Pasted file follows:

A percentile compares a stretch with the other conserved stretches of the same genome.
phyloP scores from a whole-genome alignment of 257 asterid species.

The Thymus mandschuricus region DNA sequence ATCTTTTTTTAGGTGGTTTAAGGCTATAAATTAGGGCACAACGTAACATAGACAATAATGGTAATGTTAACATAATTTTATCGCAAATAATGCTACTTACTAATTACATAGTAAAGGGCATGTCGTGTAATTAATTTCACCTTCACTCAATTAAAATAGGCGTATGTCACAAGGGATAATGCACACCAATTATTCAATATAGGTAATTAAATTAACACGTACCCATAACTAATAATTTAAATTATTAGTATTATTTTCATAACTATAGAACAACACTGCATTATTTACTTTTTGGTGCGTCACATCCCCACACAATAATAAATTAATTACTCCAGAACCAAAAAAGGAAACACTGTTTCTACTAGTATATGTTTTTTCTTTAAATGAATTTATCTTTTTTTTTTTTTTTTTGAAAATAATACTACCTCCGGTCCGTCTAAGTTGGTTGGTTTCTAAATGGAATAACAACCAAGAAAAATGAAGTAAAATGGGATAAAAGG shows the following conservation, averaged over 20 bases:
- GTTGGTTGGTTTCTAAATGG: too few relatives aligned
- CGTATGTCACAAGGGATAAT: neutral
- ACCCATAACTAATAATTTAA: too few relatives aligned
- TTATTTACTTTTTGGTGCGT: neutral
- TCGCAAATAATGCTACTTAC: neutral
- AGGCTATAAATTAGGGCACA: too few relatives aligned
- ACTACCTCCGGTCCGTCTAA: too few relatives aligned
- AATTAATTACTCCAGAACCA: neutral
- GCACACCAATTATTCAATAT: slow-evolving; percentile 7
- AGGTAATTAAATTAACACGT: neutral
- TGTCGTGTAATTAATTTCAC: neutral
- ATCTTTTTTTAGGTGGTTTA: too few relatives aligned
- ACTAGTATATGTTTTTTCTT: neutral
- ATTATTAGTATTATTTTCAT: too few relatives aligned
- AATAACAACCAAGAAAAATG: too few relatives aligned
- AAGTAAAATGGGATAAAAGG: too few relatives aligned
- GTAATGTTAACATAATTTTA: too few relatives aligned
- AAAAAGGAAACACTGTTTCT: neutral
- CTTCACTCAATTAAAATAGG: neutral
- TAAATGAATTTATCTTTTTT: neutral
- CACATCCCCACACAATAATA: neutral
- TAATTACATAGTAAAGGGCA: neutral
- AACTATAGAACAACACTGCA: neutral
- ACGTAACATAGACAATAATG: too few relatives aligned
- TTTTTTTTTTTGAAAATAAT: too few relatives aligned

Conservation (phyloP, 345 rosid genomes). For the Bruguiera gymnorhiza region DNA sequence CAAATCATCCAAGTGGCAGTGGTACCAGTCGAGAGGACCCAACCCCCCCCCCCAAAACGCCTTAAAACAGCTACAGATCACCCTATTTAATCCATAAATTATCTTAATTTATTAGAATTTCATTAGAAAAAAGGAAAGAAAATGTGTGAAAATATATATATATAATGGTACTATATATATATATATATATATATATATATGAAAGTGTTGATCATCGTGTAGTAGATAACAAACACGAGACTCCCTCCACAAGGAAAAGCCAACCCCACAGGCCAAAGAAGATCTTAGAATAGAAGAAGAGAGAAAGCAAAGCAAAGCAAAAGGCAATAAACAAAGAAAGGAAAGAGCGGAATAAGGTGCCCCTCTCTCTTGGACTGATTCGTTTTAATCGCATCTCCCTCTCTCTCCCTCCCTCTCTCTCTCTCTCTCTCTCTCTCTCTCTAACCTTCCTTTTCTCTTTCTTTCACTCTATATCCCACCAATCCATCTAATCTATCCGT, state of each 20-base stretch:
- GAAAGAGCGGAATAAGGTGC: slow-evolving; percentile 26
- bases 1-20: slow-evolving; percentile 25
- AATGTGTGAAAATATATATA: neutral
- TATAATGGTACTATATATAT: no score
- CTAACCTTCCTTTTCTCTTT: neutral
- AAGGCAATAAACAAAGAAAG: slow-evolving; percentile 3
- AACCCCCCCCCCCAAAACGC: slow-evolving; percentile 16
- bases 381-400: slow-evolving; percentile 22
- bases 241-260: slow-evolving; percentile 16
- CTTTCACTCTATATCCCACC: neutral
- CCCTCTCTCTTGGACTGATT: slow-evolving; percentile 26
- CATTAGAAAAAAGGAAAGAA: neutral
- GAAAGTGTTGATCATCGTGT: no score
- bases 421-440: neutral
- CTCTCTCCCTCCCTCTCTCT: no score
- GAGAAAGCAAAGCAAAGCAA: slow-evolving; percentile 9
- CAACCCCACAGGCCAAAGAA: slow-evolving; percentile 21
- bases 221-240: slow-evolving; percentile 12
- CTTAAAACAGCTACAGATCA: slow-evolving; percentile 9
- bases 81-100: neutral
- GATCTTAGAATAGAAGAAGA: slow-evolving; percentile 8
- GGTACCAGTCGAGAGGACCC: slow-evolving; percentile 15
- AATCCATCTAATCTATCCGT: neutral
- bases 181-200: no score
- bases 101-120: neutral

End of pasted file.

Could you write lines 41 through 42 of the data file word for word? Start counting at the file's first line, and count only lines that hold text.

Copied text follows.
- CATTAGAAAAAAGGAAAGAA: neutral
- GAAAGTGTTGATCATCGTGT: no score